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I am pretty confident that there is a fluid dynamics (heat, use, etc) point to the res on the front... otherwise the boys in the labcoats would have made it different.
As I was saying- the reservoir is there to serve a few purposes- one to (obviously) be a reservoir, backup fluid.

As your rotors and pads wear down, that space is filled by a tiny bit of brake fluid.

The second reason for the reservoir is to serve as some backup- for instance if you were to have some brake failure, like a brake pad slipping off it's clip (causing the pistons to now travel MUCH farther)- the master cylinder would then "suck" more fluid from the reservoir in order to compensate for that extra travel (similar to the previous mentioned reasoning)

For the tube reservoir concept this would likely mean brake failure- HOWEVER, considering the design of the SV's brake pads this is very unlikely to happen, and even if it did it is unlikely that you would have effective brakes anyway.

The third (and this isn't exactly the reservoir's doing, but more of a handicap of the reservoir system) is to separate the brake fluid from any "moisture"- (this was brought up while back in this thread)- brake fluid naturally absorbs water, and in doing so this lower's it's boiling temperature.... Boiling brake fluid is bad (normally 300-500 degrees AFAIK, but with added water/moisture significantly lower), so we want to keep the humidity away from it. That's why you have the little diaphragm in the res. Air on top- fluid on bottom.

I'd say the most important reason to have a res is for the sake of maintaining and "bleeding" the brakes- if you bleed them often it is helpful to have a good serving of fluid at the top, as many of you know, if you suck air in the top while bleeding- you are starting all over again (unless you are 2 cool for old school bleeding and use a syringe :) like a pro).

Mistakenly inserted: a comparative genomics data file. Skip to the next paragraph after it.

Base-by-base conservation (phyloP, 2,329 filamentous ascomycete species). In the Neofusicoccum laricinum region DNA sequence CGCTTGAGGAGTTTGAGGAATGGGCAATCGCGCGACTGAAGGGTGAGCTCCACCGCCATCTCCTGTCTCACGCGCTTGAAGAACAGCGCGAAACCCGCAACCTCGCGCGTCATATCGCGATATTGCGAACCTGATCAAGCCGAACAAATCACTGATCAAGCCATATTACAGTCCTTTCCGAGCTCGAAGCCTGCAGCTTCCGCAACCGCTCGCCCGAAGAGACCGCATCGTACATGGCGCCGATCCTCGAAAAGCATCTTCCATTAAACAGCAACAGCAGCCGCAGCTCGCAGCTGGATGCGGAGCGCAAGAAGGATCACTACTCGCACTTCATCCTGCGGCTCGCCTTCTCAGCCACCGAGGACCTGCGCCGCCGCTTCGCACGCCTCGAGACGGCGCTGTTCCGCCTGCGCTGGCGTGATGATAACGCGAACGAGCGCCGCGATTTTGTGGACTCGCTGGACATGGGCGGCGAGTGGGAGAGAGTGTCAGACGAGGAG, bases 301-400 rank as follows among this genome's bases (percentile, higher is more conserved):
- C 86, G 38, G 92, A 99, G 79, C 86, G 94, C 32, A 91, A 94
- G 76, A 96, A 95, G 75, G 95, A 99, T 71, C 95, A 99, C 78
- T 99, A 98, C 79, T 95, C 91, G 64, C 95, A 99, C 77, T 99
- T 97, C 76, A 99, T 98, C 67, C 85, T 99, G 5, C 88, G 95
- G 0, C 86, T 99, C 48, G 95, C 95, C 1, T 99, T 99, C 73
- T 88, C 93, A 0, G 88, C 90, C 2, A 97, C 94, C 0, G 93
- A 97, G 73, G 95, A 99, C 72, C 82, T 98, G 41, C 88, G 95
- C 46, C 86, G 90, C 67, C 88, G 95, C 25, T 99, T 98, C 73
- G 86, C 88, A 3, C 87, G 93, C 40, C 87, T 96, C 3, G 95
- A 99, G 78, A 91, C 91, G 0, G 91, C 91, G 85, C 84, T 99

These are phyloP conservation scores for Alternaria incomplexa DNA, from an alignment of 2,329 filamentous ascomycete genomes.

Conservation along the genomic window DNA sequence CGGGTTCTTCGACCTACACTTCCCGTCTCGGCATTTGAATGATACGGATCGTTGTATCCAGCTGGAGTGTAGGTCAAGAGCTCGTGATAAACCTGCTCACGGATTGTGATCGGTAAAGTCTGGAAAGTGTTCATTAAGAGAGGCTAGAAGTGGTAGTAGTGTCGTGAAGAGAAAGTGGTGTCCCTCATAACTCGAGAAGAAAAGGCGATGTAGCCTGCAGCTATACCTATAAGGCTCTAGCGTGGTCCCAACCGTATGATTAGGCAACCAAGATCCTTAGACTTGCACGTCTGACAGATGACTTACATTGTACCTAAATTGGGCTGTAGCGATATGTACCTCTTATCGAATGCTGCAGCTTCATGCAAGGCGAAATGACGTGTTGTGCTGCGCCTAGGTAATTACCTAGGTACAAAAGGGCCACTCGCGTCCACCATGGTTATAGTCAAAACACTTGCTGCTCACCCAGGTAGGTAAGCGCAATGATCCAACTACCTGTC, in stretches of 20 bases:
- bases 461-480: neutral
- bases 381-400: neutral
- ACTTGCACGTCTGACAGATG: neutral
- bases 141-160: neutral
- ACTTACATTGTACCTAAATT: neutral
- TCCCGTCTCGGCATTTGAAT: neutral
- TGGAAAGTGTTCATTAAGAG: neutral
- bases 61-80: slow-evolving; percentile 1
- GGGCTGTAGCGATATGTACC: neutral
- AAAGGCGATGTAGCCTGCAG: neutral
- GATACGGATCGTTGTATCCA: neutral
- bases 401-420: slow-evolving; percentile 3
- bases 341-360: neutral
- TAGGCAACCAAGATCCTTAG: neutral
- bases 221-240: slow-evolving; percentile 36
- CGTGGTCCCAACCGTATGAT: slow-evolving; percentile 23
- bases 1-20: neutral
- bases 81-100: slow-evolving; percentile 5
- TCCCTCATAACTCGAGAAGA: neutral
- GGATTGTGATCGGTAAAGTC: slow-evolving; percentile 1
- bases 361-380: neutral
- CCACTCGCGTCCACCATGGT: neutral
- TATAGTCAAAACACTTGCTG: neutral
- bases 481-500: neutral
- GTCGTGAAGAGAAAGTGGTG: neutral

My plan for bleeding with just a little tube reservoir is to just attach a little cup or "temporary reservoir" with some brake fluid in it. When i get all the air out of the system ill pull the cup off and cap the tube.- Capping the tube will keep the fluid in and moisture out.

A main benefit of this short "tube" reservoir is simplicity, it will do the same job as the normal res, but with a easier to check, easier to maintain, less expensive to replace and nicer looking finish (perhaps a little "street-fightery" though).

One thing to consider is that over time as your brakes wear the "tube reservoir" is going to get a "negative pressure" - the master cylinder will always suck a "little" bit of fluid (again compensating for the wearing of brake pads/rotors) - as the MC sucks fluid it will need some sort of breather to keep that pressure normalized.

Ever hold your thumb over the end of a straw with water in it? Same concept.... My theory is that if you just pull the cap off of the res every once and a while it will normalize and be just fine.... as it is It likely wouldn't matter because the "suck" from the MC is going too be far more powerful than a 1/4" of air.

Sleep time :)
 
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